Culture

by Joseph Weisenthal




J.K. Rowling Forces E-Book Readers To Become Pirates

from the moving-on dept

There probably aren't many pre-teens toting Sony e-book readers around, but any that are out there are out of luck if they want to download the next Harry Potter book to it. Once again, J.K. Rowling, the series' author, has nixed the idea of offering a digital version of the book, in part out of fears of piracy. Of course, the last time a Harry Potter book was released, a group of people were able to assemble a digital version of the book within 12 hours of its release. There's no doubt that the same will happen this time, meaning that avid e-book readers will have no choice but to download a pirated version. Even with this, it's hard to imagine that piracy would result in any meaningful dent in sales. The majority of readers will still want to read the physical version, and at 700 pages (or whatever it is), it's far too big for parents to print it out for their kids. Here's where we'd normally say something about how even if there were some piracy, it could help the book gain a wider audience, but since we're talking about Harry Potter, most people have probably already been exposed to the series.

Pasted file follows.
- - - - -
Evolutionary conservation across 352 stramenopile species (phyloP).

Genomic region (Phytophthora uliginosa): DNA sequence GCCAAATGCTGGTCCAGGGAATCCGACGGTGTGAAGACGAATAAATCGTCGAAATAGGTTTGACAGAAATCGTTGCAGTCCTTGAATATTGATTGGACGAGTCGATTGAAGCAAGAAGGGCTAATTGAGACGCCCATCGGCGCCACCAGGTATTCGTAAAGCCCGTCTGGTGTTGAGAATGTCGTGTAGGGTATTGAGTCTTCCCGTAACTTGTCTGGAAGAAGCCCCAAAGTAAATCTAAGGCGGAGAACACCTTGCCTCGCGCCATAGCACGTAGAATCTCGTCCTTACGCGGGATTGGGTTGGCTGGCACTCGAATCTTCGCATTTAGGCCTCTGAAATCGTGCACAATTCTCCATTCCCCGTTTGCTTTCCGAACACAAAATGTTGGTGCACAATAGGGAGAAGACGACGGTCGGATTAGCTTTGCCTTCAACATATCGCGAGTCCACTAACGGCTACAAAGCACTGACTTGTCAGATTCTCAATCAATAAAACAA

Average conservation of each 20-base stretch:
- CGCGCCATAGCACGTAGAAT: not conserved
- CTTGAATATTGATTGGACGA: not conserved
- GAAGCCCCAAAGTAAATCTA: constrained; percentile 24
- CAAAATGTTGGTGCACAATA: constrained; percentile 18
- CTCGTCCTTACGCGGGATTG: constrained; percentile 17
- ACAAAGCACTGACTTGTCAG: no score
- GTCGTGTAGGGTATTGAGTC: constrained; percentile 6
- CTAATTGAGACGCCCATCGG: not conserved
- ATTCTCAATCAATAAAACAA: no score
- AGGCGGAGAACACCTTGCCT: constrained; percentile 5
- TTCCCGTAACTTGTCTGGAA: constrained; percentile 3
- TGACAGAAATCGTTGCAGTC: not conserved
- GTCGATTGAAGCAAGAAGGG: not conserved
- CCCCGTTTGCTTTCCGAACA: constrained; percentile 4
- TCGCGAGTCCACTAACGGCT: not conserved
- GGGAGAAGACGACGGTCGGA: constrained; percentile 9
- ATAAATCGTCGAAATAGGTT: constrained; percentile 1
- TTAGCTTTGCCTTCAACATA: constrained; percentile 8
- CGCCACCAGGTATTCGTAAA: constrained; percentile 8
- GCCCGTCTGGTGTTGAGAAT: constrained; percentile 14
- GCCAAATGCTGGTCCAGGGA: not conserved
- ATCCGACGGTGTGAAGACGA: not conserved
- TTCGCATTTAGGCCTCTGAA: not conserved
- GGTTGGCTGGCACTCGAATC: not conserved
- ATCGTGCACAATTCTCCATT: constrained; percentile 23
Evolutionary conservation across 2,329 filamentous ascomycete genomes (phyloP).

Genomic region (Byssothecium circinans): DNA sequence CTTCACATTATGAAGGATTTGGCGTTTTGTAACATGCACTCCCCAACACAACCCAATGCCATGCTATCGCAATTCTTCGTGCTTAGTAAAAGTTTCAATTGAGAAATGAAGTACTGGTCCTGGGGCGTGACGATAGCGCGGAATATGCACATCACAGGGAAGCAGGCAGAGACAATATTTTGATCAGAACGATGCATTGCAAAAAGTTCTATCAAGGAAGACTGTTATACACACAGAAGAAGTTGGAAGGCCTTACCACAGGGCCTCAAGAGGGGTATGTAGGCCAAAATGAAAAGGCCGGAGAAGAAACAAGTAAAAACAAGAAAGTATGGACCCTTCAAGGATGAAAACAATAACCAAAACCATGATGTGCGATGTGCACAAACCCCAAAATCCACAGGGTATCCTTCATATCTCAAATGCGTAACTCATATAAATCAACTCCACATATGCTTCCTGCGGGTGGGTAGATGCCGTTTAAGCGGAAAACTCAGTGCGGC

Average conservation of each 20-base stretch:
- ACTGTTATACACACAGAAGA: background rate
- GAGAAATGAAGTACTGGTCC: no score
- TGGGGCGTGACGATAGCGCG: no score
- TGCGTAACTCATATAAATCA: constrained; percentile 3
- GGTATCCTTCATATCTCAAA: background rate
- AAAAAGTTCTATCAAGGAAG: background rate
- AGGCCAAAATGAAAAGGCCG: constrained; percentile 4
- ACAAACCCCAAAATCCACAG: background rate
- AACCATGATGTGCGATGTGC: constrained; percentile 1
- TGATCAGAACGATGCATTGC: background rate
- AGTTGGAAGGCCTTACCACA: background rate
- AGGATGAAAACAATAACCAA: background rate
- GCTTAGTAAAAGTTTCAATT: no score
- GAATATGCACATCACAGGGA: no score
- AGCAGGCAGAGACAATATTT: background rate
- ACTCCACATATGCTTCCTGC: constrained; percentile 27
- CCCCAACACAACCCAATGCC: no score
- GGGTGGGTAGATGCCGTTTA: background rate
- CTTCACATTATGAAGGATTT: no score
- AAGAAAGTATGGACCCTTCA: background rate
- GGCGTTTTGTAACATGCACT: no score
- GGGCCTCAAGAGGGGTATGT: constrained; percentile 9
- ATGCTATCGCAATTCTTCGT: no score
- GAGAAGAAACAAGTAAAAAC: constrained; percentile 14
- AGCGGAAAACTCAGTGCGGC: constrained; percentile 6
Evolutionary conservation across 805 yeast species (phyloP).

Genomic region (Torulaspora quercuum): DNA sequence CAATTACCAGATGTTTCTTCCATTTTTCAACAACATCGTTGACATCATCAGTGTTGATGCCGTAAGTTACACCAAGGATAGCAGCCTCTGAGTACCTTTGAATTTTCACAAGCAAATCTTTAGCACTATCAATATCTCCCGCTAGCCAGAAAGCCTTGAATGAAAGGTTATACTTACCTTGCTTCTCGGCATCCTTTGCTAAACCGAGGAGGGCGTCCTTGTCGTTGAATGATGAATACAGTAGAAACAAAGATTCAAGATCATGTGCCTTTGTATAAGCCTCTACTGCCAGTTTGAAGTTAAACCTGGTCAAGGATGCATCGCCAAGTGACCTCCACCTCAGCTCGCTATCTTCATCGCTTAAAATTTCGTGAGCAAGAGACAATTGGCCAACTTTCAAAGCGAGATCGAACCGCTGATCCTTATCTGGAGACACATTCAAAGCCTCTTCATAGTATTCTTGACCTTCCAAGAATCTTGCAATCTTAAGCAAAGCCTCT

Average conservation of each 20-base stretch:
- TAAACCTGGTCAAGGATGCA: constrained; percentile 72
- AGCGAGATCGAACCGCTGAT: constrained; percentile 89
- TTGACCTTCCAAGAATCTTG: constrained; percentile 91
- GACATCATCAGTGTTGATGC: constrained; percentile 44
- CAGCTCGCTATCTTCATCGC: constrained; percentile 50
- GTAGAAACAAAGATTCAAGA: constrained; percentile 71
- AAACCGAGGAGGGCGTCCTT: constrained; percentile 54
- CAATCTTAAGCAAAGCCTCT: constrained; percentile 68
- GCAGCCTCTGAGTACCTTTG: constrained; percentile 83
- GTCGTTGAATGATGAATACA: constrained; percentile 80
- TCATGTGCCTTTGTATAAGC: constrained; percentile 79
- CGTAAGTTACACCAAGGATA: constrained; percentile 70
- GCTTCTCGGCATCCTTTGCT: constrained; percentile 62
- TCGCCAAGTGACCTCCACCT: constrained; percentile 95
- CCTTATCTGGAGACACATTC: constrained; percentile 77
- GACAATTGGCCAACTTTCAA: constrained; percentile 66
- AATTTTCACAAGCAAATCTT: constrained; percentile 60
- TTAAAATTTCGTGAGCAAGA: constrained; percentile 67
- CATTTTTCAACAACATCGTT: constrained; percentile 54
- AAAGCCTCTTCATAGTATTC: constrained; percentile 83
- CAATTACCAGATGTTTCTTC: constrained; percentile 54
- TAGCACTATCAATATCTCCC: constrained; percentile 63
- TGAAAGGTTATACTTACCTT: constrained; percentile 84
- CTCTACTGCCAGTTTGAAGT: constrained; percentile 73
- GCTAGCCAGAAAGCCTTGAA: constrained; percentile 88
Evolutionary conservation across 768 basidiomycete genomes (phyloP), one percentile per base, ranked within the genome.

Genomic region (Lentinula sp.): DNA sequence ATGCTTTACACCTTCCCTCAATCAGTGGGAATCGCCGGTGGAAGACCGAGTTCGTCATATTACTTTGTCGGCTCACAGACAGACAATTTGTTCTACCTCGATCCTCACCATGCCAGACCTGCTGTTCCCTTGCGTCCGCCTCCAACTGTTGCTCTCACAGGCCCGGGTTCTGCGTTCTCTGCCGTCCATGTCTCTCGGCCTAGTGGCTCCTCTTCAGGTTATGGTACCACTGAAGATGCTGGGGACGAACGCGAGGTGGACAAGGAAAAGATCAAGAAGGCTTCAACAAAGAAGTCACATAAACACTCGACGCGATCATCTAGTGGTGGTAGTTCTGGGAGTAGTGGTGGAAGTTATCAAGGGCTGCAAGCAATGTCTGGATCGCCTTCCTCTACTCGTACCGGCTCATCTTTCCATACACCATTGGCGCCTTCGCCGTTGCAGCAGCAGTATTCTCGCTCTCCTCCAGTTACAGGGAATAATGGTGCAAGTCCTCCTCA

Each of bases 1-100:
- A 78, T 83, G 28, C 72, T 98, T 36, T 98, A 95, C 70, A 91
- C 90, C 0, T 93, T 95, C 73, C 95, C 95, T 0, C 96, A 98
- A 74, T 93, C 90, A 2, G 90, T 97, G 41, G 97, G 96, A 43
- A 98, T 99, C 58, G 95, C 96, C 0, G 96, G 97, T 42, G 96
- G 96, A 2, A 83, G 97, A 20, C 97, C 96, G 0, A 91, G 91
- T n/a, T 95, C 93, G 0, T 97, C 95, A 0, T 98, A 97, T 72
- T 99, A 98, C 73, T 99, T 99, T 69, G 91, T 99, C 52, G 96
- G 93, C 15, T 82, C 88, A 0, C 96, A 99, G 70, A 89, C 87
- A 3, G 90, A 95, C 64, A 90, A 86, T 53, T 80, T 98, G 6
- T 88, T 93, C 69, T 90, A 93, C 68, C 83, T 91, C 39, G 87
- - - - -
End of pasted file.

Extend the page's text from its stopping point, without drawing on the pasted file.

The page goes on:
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  1. identicon
    Larry, 7 Feb 2007 @ 7:26am

    Who is stupid?

    "Forces e-book readers to become pirates". The implication doesn't get any clearer than that. The last argument is ridiculous. No one is forced to become a pirate. Some of us can choose to do so or not - depends on how bad we want something and what our ethic levels happen to be that day. But "forced" to? Never. I agree with many of the other comments posted that the headline is just plain silly.

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